Borderline Personality Disorder
and Radical Acceptance
Borderline Personality Disorder (BPD) is a formidable personality disorder. It is a complex and multifaceted mental illness that negatively impacts efforts to build relationships. In fact, if anything, the issues that those diagnosed with BPD have, often experience maintaining relationships next to impossible to manage in any way that is constructive and age-appropriate.
Dr. Marsha Linehan pioneered one of the most popular therapies for the treatment of BPD called Dialectical Skills Training (DBT). One of the central principles of DBT, housed within the Distress Tolerance Module of Linehan's Skills Training is Radical Acceptance.
Radical Acceptance has its roots in ancient Buddhist philosophy. As it is applied by Linehan in her DBT skills training it denotes the choice that can be made by those with BPD to be "willing" as opposed to "wilful". Most borderlines, at some point or other, find themselves in what are referred to as unregulated moods in which they are not able to effectively manage their emotions. These unregulated moods that manifest so much of borderline toxic relating and borderline behaviour are the result of triggered emotional dysregulation This is, in fact, an example of wilfulness.
Wilfulness that is a response to abandonment fear and that is a result of the legacy of abandonment in BPD. Abandonment and even more to the point the shame of abandonment borderlines continue to experience is one of the most central realities in and of Borderline Personality Disorder. The central role and importance of this unresolved legacy of abandonment and on-going impact of the core wound of abandonment in BPD are the forces behind the incredible and enduring and self-destructive wilfulness of those with BPD.
When one is wilful, one is rigid, and therefore not flexible. Most borderlines are wilful because they lack the emotional maturity to flow with things as they unfold, particularly relationally. Borderline wilfulness is second nature and largely is the result of the very elaborate defense mechanisms required just to feel as if one isn't about to die or cease to exist.
Emotions overwhelm borderlines. Most with BPD feel the need to defend against emotional pain, the roots of which, or cause of which, for most is hidden deep within their unconscious.
Learning the stance of willingness required to practice Linehan's Distress Tolerance skills can and does produce incredible change over time when practiced. Adopting a willing attitude of radical acceptance creates change because one learns how to stop the whirlwind cycle of borderline emotional dysregulation. A dysregulation that is not only very emotionally painful but also keeps those with BPD from being able to get to know the authentic self that was lost to the narcissistic injury of the core wound of abandonment suffered or perceived by the borderline in the very early stages of psychological development, usually before the age of two years.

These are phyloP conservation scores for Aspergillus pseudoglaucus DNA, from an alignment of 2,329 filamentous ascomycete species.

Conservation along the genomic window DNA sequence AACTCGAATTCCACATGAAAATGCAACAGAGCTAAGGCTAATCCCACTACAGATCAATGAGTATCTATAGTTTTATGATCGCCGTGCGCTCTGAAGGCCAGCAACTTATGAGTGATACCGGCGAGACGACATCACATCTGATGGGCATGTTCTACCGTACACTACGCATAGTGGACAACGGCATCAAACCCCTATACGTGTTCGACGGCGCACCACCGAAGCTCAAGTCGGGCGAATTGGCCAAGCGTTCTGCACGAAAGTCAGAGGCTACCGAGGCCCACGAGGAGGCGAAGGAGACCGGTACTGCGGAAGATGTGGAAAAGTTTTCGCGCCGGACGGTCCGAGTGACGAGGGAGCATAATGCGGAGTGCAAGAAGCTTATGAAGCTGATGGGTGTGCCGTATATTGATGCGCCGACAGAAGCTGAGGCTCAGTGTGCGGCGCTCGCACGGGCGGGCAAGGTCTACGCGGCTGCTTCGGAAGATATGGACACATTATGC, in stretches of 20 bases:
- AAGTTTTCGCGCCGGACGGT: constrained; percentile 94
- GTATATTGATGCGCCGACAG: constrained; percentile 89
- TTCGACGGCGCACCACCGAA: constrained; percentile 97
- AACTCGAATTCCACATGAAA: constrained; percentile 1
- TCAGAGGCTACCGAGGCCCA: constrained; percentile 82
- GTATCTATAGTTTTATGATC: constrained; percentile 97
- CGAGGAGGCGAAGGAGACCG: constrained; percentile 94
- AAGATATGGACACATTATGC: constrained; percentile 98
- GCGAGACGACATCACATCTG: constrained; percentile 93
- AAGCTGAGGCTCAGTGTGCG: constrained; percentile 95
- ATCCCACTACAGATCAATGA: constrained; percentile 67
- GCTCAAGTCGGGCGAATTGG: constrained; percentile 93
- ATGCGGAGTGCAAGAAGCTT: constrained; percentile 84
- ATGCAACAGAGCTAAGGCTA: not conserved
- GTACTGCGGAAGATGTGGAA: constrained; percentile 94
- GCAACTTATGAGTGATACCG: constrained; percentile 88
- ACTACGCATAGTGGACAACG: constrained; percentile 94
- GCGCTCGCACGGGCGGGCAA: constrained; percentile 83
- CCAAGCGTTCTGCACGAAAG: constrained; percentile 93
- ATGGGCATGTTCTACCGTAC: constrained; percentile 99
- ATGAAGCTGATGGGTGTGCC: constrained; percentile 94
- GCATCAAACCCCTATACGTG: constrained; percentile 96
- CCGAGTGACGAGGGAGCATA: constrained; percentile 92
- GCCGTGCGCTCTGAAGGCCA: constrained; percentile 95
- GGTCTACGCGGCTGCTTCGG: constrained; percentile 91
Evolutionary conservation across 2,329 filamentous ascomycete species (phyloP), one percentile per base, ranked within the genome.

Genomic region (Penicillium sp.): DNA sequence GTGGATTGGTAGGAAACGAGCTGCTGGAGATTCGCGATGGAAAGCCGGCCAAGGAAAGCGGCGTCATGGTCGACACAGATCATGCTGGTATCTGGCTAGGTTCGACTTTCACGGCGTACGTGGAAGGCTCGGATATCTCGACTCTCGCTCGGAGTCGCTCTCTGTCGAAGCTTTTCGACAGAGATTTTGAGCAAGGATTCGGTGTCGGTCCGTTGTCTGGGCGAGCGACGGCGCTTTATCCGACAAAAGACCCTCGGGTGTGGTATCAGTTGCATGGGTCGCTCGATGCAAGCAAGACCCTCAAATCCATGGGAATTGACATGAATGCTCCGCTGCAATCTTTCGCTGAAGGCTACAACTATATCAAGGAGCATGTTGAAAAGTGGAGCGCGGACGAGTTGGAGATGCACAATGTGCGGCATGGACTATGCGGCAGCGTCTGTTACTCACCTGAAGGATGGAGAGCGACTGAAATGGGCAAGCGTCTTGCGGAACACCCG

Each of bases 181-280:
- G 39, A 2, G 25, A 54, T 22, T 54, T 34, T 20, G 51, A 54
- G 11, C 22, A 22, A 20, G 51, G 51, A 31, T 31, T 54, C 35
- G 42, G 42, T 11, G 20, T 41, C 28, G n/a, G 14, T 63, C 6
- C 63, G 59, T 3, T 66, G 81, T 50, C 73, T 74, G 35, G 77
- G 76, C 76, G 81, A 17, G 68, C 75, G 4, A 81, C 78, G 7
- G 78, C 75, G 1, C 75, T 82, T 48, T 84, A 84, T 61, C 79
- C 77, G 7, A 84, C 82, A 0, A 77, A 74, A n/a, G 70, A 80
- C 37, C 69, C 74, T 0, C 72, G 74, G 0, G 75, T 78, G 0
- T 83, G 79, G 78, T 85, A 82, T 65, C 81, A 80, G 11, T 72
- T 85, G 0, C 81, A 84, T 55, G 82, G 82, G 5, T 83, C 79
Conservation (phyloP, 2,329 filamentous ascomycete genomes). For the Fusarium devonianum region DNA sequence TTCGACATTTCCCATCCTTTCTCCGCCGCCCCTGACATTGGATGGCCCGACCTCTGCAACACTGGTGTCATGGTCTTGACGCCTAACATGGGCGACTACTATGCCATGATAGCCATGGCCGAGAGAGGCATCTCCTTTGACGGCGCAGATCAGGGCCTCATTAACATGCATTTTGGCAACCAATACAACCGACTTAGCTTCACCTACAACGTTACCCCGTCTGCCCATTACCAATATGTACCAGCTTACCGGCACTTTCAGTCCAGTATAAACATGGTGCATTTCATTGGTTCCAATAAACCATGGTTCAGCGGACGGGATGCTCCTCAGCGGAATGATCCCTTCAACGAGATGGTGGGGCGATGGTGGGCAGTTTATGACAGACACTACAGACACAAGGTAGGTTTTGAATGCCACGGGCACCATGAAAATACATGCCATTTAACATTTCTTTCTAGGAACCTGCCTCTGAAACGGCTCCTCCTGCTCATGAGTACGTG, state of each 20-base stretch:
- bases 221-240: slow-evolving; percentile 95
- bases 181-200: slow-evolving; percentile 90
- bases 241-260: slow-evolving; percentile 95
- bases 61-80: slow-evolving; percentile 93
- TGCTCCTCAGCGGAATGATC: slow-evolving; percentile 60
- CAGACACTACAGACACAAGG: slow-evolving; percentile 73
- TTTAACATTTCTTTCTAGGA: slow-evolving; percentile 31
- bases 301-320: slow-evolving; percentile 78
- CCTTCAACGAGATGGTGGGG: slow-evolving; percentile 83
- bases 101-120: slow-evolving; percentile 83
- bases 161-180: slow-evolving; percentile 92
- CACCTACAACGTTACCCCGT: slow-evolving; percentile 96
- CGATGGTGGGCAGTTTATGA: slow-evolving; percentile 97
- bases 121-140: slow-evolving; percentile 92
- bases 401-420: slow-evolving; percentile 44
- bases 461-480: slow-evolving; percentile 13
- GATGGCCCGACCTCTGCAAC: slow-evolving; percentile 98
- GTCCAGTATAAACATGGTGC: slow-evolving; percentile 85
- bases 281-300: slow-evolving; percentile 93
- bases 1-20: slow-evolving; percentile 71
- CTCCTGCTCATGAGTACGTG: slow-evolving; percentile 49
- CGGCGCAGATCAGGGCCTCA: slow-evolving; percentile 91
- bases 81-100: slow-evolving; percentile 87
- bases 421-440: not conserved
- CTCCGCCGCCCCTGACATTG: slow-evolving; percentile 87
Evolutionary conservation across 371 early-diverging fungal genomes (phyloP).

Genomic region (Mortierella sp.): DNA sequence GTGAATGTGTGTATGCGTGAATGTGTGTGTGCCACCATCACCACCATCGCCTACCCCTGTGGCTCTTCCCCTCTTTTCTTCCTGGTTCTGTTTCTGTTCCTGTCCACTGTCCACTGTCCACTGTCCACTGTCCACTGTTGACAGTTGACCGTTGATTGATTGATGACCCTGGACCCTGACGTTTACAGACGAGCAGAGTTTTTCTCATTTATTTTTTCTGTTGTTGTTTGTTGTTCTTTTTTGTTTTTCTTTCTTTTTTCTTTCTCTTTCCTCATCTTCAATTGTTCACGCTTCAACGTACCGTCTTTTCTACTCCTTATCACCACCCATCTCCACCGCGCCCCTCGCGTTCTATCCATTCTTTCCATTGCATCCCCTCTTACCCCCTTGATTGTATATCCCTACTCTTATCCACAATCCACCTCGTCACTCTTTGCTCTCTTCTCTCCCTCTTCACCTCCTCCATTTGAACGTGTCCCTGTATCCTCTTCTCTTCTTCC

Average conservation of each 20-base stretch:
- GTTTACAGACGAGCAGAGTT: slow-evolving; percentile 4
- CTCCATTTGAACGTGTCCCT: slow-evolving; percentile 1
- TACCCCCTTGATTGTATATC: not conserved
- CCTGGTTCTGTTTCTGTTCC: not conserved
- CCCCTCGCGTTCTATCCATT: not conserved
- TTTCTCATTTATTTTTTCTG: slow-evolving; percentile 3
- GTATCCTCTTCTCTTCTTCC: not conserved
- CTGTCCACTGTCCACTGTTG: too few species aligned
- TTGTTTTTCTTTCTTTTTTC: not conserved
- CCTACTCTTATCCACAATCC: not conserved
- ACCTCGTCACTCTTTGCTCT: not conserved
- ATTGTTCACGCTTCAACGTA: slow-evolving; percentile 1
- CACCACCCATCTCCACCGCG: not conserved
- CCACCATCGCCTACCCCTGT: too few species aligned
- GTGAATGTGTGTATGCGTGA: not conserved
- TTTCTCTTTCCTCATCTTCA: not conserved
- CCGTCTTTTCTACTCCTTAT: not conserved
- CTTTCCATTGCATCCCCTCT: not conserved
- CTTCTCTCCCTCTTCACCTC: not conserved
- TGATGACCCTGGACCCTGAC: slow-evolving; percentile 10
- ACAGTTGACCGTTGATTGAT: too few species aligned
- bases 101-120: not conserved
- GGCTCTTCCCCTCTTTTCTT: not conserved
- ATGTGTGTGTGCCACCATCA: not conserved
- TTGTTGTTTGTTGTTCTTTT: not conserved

Radical acceptance is the vehicle of transition between knee-jerk protective reactions that further
borderline suffering and the borderline's learning how to begin to tolerate some emotional distress that over time
comes to be dreaded less, feared less, and then reacted to less. The Radical Acceptance of DBT, when practiced, helps
the borderline develop the skill necessary to build emotional mastery and turn what has been unbearable and unmanageable
suffering into manageable pain. Radical acceptance is at the heart of the road to recovery that is the journey
From False Self To Authentic
Self - Getting in Touch with the Inner Child in BPD.
Radical Acceptance in Bordelrine Personality Disorder, when practiced, can and will be the heart of what
is essentially the ground work of
preparing to recover from
BPD. A recovery that is possible. A recovery that first requires that those with BPD begin to search for a believe
in hope for that recovery. A recovery that one must take personal responsibility for finding,
working toward, being committed to and sticking with, even when it hurts. © A.J. Mahari 2007 with additions November 22, 2008
Radical Acceptance in Bordelrine Personality Disorder, when practiced, can and will be the heart of what is essentially the ground work of preparing to recover from BPD. A recovery that is possible. A recovery that first requires that those with BPD begin to search for a believe in hope for that recovery. A recovery that one must take personal responsibility for finding, working toward, being committed to and sticking with, even when it hurts.
© A.J. Mahari 2007 with additions November 22, 2008
A.J. Mahari is currently writing a memoir about her life and experience as a person who had two parents with Borderline Personality Disorder, as a person who was diagnosed herself with BPD at the age of 19 and from her perspective as someone who has recovered from BPD. There is a new section on her BPD Blog called The Diary - My Borderline Years where A.J. Mahari shares snipets of experience from her own life that is will give you just a taste of what her memoir will include.
Audio Program "Preparing For Recovery From BPD" Parts 1 & 2 by A.J. Mahari
Audio Program Rage Addiction in BPD by A.J. Mahari (sold separately or packaged with Mahari's Ebook, "Rage and BPD")
- Purchase all 3 of ebooks for NON BORDERLINES
- Non Borderlines - You can purchase 6 ebooks packaged together with or without audio.
- Those with BPD and/or Non Borderlines can purchase A.J. Mahari's 3 "Core Wound of Abandonment" series ebooks packaged together with or without audio.
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